Snowstorm transforms Hudson County streets into winter wonderland

Cyril, a 1-year-old dog, was so excited about the snow Monday that his leash got…

Cyril, a 1-year-old dog, was so excited about the snow Monday that his leash got tangled in a bush outside his front door in Weehawken. He barked happily as his owner, Sean Martyn, attempted to extricate him.

“He absolutely loves the snow,” Martyn said. “Every time.”

Monday’s snowstorm transformed Hudson County’s normally busy streets into a winter wonderland, sending some out to shovel and others — like Cyril — out to simply enjoy the powdery snow.

“He’s already been out for two or three (walks),” added Martyn, who had taken Cyril for a loop around the Weehawken reservoir earlier in the day.

Between 10 and 14 inches were expected to fall in Jersey City on Monday, with several more possible overnight and into Tuesday, according to the National Weather Service. Some parts of New Jersey have forecasts calling for up to 2 feet of snow by Tuesday, prompting Gov. Phil Murphy to declare a state of emergency.

“We got a good head start as we brined/prepared the streets Saturday/Sunday but nevertheless we expect this to be a tough storm on the cleanup,” Jersey City Mayor Steve Fulop wrote on Facebook. “We currently have 4 salt depots fully operational. We expanded the number of salt depots from 2 to 4 over the last few years to cut down on needed time for plows to refill.”

City spokeswoman Kimberly Wallace-Scalcione said Monday the city had deployed about 110 pieces of equipment for snow removal and already used 3,000 tons of salt.

Jersey City parking regulations were suspended Monday and will remain suspended Tuesday, but the city will enforce emergency routes and cars that restrict emergency vehicle access, Fulop added.

For Union City resident Grace Becker, the snow provided an opportunity for some exercise. Rather than have her son, who lives nearby, shovel for her, Becker was out in a parka and boots, clearing snow that was rapidly accumulating on her sidewalk and steps.

“I didn’t feel like doing my exercise class, my Instagram physique class,” Becker, 68, said.

Becker takes virtual barre classes through Instagram with a New York City-based fitness company. On Monday, she said, she decided to take her workout outside.

“I just thought I’d kill two birds with one stone,” she said. “I’d make a dent — because this looks like it’s going to be coming on for a while — so I’d get some of it out of the way and get my exercise in.”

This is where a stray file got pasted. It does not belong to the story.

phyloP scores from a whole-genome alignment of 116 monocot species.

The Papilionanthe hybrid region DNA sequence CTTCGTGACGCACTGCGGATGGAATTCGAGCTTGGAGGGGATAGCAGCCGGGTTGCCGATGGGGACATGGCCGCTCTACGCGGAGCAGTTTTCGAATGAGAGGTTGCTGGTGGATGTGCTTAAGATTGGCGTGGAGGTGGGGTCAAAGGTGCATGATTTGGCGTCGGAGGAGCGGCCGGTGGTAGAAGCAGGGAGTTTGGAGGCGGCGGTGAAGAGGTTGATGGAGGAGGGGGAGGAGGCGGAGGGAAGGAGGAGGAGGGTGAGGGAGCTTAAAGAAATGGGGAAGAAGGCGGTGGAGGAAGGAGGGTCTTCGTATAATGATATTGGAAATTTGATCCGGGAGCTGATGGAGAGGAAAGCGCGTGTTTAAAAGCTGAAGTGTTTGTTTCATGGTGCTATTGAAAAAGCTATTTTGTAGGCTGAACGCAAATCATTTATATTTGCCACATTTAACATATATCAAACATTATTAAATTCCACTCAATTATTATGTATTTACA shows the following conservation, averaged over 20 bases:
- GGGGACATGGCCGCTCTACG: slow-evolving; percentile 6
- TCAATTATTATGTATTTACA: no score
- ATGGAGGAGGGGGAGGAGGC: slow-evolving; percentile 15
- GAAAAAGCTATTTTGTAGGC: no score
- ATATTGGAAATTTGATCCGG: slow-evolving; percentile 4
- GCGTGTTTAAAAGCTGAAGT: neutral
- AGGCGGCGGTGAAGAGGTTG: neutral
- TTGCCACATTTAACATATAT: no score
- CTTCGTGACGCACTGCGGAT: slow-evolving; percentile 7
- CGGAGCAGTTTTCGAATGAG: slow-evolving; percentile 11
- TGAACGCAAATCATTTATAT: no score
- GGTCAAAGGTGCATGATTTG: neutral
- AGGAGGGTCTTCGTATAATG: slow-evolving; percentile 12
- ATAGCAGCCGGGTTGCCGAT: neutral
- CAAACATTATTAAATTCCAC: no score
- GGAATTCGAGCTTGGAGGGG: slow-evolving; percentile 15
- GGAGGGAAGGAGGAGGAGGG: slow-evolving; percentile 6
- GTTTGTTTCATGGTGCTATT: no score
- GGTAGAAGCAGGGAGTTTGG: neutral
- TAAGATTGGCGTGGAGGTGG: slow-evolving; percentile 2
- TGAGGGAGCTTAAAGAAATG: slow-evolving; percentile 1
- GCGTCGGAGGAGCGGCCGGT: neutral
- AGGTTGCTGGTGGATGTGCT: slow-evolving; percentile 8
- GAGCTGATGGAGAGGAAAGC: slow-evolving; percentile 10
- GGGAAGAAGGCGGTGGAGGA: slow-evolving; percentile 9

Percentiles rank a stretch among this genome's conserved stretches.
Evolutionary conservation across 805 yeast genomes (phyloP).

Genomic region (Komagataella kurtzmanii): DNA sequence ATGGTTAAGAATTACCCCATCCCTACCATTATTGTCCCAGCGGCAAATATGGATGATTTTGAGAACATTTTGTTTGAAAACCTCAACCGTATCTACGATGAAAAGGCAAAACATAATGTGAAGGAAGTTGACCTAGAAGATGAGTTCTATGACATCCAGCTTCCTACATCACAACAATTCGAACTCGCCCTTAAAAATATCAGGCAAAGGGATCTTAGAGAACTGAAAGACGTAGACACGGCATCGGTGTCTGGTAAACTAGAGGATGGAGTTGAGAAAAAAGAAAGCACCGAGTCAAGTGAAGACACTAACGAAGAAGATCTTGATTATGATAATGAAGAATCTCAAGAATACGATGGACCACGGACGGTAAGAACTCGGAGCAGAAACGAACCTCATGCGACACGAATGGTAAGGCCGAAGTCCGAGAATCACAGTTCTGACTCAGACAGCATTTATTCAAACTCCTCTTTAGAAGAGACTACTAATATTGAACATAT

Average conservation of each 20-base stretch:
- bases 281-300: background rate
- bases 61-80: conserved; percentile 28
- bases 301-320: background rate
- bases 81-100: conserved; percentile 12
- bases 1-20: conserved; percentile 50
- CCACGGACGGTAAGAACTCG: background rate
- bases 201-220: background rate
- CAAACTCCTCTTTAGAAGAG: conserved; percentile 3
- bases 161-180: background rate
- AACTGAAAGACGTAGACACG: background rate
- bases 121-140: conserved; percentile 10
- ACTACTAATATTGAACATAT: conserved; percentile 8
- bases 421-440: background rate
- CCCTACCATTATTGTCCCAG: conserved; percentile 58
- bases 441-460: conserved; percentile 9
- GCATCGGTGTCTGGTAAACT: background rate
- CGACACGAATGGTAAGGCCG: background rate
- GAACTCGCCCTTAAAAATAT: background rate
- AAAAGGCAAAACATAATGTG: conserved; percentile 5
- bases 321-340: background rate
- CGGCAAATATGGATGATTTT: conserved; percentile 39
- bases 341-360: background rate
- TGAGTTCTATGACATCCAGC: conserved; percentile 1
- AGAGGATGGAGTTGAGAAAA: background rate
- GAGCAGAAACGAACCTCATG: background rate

“In two weeks, I’ll be 69,” she added. “I could shovel this, probably shovel everybody else’s. I’m in excellent shape.”

Snow fell from seemingly every direction in neighboring West New York where the occasional shoveler competed with the ongoing accumulation, hoping to stay ahead of the storm. Maria Guadalupe Casillas was having a blast as she happily shoveled the sidewalk.

“I love snow,” the 49-year-old said gleefully from beneath a fluffy hood.

Casillas moved to the U.S. 13 years ago from Mexico, where snow is harder to come by. On Monday, she headed out with her shovel as a courtesy to the owners of the home she rents.

“I like to feel the outdoors,” Casillas said.

Bodega owners and the staffs of a handful of restaurants hunkered down in their businesses on the surrounding streets. Food Bazaar, a supermarket, even drew a decent crowd of customers who were willing to trek through the snow for a gallon of milk and a few bags of food.

And while plows traversed the snowy streets, few drivers bothered to navigate them.

The Port Authority, meanwhile, suspended PATH service after 3 p.m.

In Bayonne, plows were out early, and the streets were relatively clear at 9 a.m. But the snow just kept falling, and by the early afternoon, it covered any sign of earlier plowing.

There was roughly 12 inches on the ground at 1 p.m., with more than an inch per hour falling to the ground between 9 a.m. and 1 p.m.

But the snow didn’t grind all business to a total halt: Dr. Kris Mammas, owner of Bayonne Veterinary Medical, opened Monday after using a snow blower to clear the sidewalk outside his practice on Broadway.

Hudson County spokesman James Kennelly said the county had 50 plow trucks out on the roads Monday. He added that the county’s warming center for the homeless was still open in Kearny, but that civilian transportation had been suspended because of the state of emergency.

“We are just asking anyone who is encountering individuals who are experiencing homelessness who maybe need a shelter, especially because of these weather conditions, to contact their local law enforcement which has the vehicles and expertise to provide transportation for those individuals,” Kennelly said.

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